By September McCarthy, J.D. ’22

September McCarthy headshot
September McCarthy, J.D. ’22

In Spring 2021, I got off the waitlist for the Democracy and the Rule of Law Clinic.  I had heard the program was rigorous but one-hundred percent worth it; students were able to flex and stretch their research and writing skills, collaborate closely with real life practitioners, and work on absolutely cutting-edge projects.  I seized the opportunity and ended up taking the clinic for four credits.  It was one of the best decisions I made during my time here at HLS.

At the beginning of the semester, we were presented with a swath of interesting projects and had the opportunity to rank them.  I was lucky enough to be put on two long-term projects that would run throughout the course of the semester.  This gave me the opportunity to throw myself into my projects completely and really make the final work my own.  While I would talk about the content of those projects, they are *so* cutting-edge that I can’t share that information!  Rather, I’d like to share three lessons I learned from my time working in the Democracy and the Rule of Law Clinic.

  1. Trust your own conclusions

By far the most important lesson I learned in the clinic was to trust my own legal conclusions.  As a 2L, this was not easy.  Like many students, I was used to attending office hours and having nearly every question I asked answered by the professor.  Here, however, my projects presented no easy answers—that is not what this clinic works on.  The questions I asked literally had no answers, because they had never been researched before.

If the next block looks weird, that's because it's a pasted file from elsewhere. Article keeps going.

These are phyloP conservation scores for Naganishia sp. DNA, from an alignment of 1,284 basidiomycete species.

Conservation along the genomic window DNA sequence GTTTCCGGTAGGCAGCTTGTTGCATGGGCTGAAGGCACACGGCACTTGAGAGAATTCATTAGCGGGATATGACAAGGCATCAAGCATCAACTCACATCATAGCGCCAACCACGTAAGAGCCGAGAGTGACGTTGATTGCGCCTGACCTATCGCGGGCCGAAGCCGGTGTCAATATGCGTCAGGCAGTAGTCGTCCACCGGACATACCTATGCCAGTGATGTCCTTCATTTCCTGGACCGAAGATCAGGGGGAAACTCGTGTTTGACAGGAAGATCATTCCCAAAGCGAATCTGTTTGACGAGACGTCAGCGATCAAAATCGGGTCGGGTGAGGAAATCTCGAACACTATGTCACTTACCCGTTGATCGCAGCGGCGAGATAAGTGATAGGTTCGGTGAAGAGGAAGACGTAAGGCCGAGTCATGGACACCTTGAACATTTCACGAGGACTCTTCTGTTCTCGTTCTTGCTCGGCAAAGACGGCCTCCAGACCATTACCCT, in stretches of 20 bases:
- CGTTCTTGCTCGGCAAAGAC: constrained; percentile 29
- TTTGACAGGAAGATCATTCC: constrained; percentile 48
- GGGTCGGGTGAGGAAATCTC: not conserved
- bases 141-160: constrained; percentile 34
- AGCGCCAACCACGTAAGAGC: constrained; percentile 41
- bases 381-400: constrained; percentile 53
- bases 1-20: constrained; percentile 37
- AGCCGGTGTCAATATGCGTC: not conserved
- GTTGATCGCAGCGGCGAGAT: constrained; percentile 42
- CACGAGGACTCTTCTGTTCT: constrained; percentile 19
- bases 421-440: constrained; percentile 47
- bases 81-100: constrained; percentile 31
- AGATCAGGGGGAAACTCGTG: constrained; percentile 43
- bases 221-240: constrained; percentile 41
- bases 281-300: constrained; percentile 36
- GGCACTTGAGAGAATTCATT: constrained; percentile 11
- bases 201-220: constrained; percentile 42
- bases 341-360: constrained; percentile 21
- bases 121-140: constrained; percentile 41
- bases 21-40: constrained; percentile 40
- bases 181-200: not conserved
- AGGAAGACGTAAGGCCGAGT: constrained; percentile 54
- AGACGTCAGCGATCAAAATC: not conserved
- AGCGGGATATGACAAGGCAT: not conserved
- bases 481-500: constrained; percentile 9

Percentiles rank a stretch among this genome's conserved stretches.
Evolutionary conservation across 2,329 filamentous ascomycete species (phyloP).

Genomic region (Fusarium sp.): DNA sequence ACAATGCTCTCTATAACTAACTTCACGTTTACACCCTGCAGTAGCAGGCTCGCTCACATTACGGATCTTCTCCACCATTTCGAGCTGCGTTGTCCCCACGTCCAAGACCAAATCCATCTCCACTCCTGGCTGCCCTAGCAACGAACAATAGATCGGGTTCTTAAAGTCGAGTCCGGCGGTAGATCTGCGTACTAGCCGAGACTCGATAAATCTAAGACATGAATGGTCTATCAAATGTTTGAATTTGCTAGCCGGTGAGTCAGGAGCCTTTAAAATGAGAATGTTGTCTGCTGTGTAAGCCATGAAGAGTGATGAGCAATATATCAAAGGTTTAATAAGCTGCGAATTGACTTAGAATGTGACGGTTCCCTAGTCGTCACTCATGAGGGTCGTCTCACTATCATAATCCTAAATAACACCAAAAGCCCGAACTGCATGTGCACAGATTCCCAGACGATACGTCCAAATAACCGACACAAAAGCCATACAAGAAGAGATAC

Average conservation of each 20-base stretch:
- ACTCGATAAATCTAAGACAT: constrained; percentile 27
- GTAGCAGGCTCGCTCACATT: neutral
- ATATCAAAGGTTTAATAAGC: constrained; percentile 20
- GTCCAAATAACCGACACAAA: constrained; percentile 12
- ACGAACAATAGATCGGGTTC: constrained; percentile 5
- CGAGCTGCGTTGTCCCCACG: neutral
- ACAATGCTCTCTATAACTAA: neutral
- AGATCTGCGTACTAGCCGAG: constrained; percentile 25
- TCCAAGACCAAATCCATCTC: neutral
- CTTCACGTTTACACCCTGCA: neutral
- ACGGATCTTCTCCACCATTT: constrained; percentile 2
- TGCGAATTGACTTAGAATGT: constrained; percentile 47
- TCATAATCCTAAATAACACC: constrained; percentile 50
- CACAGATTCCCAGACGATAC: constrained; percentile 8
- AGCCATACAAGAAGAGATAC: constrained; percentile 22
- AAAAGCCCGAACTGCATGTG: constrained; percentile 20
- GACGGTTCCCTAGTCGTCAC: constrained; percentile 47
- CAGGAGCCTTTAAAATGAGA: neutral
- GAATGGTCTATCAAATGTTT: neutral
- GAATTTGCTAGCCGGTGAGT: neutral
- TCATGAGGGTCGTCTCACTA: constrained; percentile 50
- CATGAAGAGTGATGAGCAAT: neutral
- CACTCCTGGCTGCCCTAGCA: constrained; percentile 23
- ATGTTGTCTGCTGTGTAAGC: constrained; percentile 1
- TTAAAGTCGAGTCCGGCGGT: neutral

In the beginning of the semester, I would ask my project advisor: “what do you think about x or y?  Does that sound right to you?”  The answer, inevitably, was “I don’t know, you tell me!”  At first, this was jarring.  I had never been asked to rely so strongly on my own ideas and analysis.  Usually, those conclusions were bolstered by analogous case law, law review articles, or textbook materials.  Here, the lack of perfectly on-point material forced me to dig deep and make assertions with conviction.  Throughout the semester, my self-assurance continued to grow, and by the end, I felt so proud of my final products knowing that the work and ideas were truly my own.  Of course, I was supported throughout this process—my advisors were always there to cheer me on, lead me to potentially valuable resources, and provide me feedback on drafts.  However, being left to “sink or swim” (in a safe way—my advisors were my buoys!) allowed me to really grow my confidence and meet my fullest potential.  As a law student—and one who frequently suffers from imposter syndrome—building confidence in my own abilities was invaluable, and it translated to the rest of my law school experience.

2. Lean into primary resources